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Uber safety: A forgotten concept among the app users

By Ana Carolina Mejia

When Uber first came out, my parents were terrified at the thought of me using it. They were skeptical because it was a new and different concept, especially for a small country like Panama. our years later, the only method of transportation they fully trust for me to use is Uber.

When the news of Samantha Josephson’s Uber related death broke, it brought back all the feelings of fear. Even though Uber really had no part in it, safety concerns of the ridesharing service were raised.

The news of Josephson hit close to home because Sami and I studied abroad together in Barcelona in the spring of 2018. I first met her on a trip my program took to Seville. Even though we each had our different groups of friends, our program only had 40 people so everyone knew each other. When tragedies like this happen, they impact everyone, but when you personally know the victim – it is a whole different story.

The reason why this story made headlines in almost every newspaper in the United States and even in different countries, is that we can all relate to it. We all use Uber. My first thought was “that could’ve been me.” It should not be like this, but young women are at risk at all times.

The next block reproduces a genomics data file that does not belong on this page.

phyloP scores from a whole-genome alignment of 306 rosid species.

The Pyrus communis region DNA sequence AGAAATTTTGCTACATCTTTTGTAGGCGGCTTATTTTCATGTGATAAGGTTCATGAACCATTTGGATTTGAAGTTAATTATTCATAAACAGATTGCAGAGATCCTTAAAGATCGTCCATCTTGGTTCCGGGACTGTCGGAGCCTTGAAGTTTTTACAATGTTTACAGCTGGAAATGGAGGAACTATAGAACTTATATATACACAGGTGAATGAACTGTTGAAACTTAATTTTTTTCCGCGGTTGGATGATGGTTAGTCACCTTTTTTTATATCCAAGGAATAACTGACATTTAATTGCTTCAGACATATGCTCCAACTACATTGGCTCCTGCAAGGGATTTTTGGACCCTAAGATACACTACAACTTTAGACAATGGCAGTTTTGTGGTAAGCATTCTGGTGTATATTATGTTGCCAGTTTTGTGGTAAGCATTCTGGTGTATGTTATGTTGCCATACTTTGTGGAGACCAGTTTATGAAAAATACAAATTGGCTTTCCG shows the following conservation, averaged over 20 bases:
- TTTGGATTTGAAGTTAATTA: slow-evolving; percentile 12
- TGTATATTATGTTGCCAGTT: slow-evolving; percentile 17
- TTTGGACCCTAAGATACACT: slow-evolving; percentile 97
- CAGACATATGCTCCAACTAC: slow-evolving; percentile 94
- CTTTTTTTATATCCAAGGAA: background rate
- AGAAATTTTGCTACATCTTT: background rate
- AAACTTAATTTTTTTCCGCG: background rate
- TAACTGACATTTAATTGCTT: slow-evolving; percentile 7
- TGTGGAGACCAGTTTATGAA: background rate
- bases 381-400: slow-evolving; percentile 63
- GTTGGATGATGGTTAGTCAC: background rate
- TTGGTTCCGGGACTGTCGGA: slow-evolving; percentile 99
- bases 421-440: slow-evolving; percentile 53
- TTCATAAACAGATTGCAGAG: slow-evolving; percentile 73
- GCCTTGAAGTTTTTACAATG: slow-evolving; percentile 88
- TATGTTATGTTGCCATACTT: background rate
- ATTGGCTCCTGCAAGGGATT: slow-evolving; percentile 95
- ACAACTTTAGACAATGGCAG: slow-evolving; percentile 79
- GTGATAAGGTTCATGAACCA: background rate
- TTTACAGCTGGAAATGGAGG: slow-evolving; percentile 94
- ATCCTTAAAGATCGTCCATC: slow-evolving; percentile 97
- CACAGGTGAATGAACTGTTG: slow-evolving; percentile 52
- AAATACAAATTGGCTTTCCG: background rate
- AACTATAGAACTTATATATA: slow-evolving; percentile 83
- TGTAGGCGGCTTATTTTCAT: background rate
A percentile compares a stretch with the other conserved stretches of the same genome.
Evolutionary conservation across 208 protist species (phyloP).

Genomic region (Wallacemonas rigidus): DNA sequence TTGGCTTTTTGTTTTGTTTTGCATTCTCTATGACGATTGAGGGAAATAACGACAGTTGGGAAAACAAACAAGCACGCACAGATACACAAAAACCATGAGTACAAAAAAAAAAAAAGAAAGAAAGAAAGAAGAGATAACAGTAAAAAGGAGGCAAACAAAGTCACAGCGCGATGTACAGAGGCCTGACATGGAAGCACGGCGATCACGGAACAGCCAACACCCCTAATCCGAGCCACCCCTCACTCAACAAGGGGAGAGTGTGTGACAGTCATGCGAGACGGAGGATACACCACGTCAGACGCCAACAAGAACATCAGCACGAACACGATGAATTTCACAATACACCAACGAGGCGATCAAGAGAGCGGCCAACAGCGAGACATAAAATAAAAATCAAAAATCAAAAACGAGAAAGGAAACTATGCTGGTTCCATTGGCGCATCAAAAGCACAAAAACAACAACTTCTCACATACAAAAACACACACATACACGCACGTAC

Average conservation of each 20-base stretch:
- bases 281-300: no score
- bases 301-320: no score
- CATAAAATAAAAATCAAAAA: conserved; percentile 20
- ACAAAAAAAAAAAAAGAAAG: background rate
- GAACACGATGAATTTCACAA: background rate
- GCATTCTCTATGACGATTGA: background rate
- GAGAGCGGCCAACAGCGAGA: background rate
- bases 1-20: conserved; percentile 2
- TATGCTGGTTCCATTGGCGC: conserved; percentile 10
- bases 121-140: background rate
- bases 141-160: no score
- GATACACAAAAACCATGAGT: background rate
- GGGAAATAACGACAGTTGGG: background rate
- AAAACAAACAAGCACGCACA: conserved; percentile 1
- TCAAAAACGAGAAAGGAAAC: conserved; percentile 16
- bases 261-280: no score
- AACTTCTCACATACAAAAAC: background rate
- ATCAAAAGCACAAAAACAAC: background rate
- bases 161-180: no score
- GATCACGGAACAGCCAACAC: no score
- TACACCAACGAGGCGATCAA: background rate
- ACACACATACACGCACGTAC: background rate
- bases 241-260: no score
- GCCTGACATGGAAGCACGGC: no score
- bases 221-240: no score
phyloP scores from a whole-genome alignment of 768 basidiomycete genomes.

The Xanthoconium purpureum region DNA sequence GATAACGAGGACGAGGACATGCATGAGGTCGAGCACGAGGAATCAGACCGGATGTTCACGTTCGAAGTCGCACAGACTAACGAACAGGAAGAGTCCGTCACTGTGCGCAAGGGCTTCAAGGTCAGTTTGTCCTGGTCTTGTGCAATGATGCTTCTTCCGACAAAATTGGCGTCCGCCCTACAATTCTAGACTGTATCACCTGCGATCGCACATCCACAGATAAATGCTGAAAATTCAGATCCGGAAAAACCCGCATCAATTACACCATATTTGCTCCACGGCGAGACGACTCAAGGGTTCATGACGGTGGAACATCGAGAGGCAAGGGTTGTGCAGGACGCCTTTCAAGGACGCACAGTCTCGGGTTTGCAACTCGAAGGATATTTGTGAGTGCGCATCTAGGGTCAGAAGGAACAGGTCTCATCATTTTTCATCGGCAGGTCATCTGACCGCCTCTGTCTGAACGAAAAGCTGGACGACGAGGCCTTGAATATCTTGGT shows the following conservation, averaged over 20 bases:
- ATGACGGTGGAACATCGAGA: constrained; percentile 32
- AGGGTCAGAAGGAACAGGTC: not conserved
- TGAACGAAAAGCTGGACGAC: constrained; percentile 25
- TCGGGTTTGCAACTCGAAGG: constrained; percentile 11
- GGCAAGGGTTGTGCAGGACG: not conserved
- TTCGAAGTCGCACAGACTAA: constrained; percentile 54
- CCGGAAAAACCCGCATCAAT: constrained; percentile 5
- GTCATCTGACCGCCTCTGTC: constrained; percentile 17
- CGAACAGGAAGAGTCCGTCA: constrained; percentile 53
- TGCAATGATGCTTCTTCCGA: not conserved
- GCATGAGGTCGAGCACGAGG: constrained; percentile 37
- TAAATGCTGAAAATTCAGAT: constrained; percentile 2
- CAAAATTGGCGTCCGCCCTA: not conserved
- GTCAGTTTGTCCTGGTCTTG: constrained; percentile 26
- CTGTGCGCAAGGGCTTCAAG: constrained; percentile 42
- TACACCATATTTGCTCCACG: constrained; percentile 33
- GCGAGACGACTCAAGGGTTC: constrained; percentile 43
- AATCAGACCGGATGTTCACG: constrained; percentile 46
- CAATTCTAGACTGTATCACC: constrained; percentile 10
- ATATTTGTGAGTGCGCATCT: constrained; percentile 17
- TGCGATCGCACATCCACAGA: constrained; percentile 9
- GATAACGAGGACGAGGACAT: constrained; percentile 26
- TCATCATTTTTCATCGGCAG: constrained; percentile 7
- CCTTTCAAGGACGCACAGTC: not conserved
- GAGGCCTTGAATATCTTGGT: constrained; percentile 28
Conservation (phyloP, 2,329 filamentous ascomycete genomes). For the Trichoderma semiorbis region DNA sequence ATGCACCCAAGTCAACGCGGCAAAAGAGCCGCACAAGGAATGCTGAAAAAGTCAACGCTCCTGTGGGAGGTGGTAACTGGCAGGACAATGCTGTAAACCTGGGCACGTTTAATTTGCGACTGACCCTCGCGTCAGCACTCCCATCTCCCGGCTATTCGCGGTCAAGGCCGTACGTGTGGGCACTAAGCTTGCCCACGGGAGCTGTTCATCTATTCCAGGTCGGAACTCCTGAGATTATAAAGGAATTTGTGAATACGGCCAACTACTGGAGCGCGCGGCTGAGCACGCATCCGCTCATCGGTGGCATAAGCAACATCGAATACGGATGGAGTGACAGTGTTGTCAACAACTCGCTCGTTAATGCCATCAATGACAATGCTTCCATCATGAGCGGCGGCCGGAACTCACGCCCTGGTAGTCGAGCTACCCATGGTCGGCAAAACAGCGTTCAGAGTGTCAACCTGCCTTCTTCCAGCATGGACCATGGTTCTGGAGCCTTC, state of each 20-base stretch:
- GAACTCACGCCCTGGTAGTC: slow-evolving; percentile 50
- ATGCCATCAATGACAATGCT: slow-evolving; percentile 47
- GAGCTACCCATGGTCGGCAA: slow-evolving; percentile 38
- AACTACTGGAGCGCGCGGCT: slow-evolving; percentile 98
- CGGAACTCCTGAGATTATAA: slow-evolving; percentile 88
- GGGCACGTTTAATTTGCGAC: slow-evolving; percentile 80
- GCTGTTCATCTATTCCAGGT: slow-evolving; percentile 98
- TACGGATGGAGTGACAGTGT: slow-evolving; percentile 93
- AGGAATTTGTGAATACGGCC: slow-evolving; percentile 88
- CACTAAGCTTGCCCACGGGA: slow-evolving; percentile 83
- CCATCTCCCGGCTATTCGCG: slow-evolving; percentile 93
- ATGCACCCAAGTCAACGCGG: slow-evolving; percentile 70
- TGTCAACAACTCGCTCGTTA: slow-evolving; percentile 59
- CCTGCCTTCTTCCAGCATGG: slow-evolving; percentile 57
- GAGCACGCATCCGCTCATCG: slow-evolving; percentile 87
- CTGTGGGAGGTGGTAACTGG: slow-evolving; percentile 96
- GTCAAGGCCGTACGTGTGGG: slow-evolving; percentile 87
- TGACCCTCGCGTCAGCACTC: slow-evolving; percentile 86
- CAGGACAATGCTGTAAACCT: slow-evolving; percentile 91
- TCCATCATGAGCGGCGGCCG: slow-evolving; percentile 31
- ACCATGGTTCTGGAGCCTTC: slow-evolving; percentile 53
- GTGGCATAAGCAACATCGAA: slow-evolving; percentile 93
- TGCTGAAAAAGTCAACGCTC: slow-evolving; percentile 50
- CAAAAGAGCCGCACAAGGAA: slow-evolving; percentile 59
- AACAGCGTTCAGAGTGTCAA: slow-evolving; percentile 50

Getting into the wrong car is a human mistake. As a person who has gotten into the wrong Uber, in plain daylight, I can attest to this. Contrary to the opinion of others, this was not the victim’s fault. The only person at fault is the one who did this to Sami.

Women should not need to take extra precautions or expect that their ridesharing car ride is going to be life-threatening. Nevertheless, it is not a perfect world and this serves as a wakeup call to be extra careful and take safety precautions when using ridesharing services.

A campaign called #WhatsMyName was started at the University of South Carolina by the university’s president, Harris Pastides, and Samantha’s friends and family. It is a simple question, but it can save your life. Uber is partnering with USC to raise awareness about safety on college campuses.

There are many things we can do to keep us safe. For starters, ask who the ride is for. You should always check the car;is it the right model, color, etc.? Does the license plate match the one in the app? Uber recommends sitting in the backseat of the car to allow both the driver and yourself to have personal space.

You can also buddy up. It is always better to travel with a friend. f you go to the party together try to leave together as well. Check on your friends to see how they made it home, especially those who live alone.

Sadly, while Josephson’s  story is the definitive “worst-case scenario,” there are other ridesharing cases involving  safety violations such as sexual abuse. Uber needs to do their part in vetting drivers and upping their safety features, while riders should be more careful and raise awareness.

There may never be a time when we feel completely safe, but we can always be active bystanders and advocate for our own and that of others safety. As USC’s President and Josephson’s father have said, before you get into your ridesharing vehicle please ask, “What’s my name?” and remember hers.

Ana Carolina Mejia can be reached at ana.mejia@spartans.ut.edu

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